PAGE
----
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Consider these pairs:

τέχνη και ἐπιστήμη (?)
ars et scientia (?)
art and science
Kunst und Wissenschaft

  1. Did Antiquity have this opposition or division between art and science? If not, when did it emerge?

  2. When it did, how was it expressed in Latin and Greek? (I rounded up random words for the first two pairs above.)

BACKGROUND

I suspect that the contrast may be of a recent origin because

  • if art includes skills such as medicine and animal husbandry it has little reason to be opposed to knowledge and
  • science, as we know it, was born about the time of the Scientific Revolution?

If so, perhaps no one had reason to speak of 'art vs. science' in Greek or Latin?

  • 2
    Unsourced partial answer sketch: ars -> craft, scientia -> knowledge. The modern meanings are somewhat particular cases. Physica -> natural sciences but also nat'l philosophy. Medicine was a craft before becoming a science. I want to write something as soon as I have time. Anyone feel free to answer before that – Rafael Jul 18 '18 at 12:51
  • plato.stanford.edu/entries/episteme-techne has a lot of useful information. – brianpck Jul 19 '18 at 13:50
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As you can see in https://en.m.wikipedia.org/wiki/Science, the use of scientia in its modern sense dates from the Enlightenment (and episteme is a mere calque). The opposition did exist in antiquity, but it was articulated as a contrast between techne/ars (art, technology, engineering) and philosophia. Science was still called Natural Philosophy right up until the Enlightenment.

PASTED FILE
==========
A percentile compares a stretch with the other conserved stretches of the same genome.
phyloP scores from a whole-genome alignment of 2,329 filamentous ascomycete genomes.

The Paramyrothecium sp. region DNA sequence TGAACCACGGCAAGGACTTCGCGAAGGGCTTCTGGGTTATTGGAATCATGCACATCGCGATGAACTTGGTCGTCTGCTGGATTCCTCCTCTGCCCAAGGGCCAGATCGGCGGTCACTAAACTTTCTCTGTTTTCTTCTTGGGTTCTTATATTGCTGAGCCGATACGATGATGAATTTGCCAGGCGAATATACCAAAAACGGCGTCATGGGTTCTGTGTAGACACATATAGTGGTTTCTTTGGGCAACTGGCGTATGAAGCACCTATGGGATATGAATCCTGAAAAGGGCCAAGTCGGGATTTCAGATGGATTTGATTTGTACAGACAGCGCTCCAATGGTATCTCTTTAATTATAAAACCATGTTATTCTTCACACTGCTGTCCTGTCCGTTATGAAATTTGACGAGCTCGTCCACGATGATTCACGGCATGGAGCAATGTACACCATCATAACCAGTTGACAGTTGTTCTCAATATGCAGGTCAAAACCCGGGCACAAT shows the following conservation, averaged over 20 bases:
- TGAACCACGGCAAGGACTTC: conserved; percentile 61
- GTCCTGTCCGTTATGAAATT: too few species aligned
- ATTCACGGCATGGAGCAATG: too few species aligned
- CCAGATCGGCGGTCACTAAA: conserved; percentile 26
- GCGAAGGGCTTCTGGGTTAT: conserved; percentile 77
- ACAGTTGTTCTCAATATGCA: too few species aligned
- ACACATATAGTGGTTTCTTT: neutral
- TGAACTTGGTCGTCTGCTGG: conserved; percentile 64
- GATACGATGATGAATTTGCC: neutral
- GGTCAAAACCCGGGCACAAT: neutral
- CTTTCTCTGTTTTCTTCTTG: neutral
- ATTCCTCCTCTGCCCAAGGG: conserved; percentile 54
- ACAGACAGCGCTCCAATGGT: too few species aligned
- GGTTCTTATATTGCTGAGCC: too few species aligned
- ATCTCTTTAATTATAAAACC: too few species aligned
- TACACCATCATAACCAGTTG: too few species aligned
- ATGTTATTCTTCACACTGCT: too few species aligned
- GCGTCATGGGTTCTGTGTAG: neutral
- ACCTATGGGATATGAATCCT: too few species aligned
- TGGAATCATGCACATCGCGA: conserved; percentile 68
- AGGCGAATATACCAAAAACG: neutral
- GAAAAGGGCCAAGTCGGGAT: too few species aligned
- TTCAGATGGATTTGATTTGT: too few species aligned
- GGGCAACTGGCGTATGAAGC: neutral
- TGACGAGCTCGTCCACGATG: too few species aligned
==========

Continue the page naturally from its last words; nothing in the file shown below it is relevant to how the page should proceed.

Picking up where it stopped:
While the distinction was made in antiquity, the boundaries have clearly changed. Amusingly, the same Wikipedia article claims Hippocrates for science, but his most famous dictum is "art is a long, life is short", which means that he considered medicine to be engineering, not science.

  • Can you clarify how technē and philosophia were contrasted in antiquity? For Aristotle, for instance, the division was between productive, practical, and theoretical intellectual excellences, and (at least in that context) contrasting these with philosphia would be a category mistake. – brianpck Jul 19 '18 at 13:52
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    Thanks. Episteme being a calque was exactly the sort of answer I was looking for. – Catomic Jul 21 '18 at 6:37

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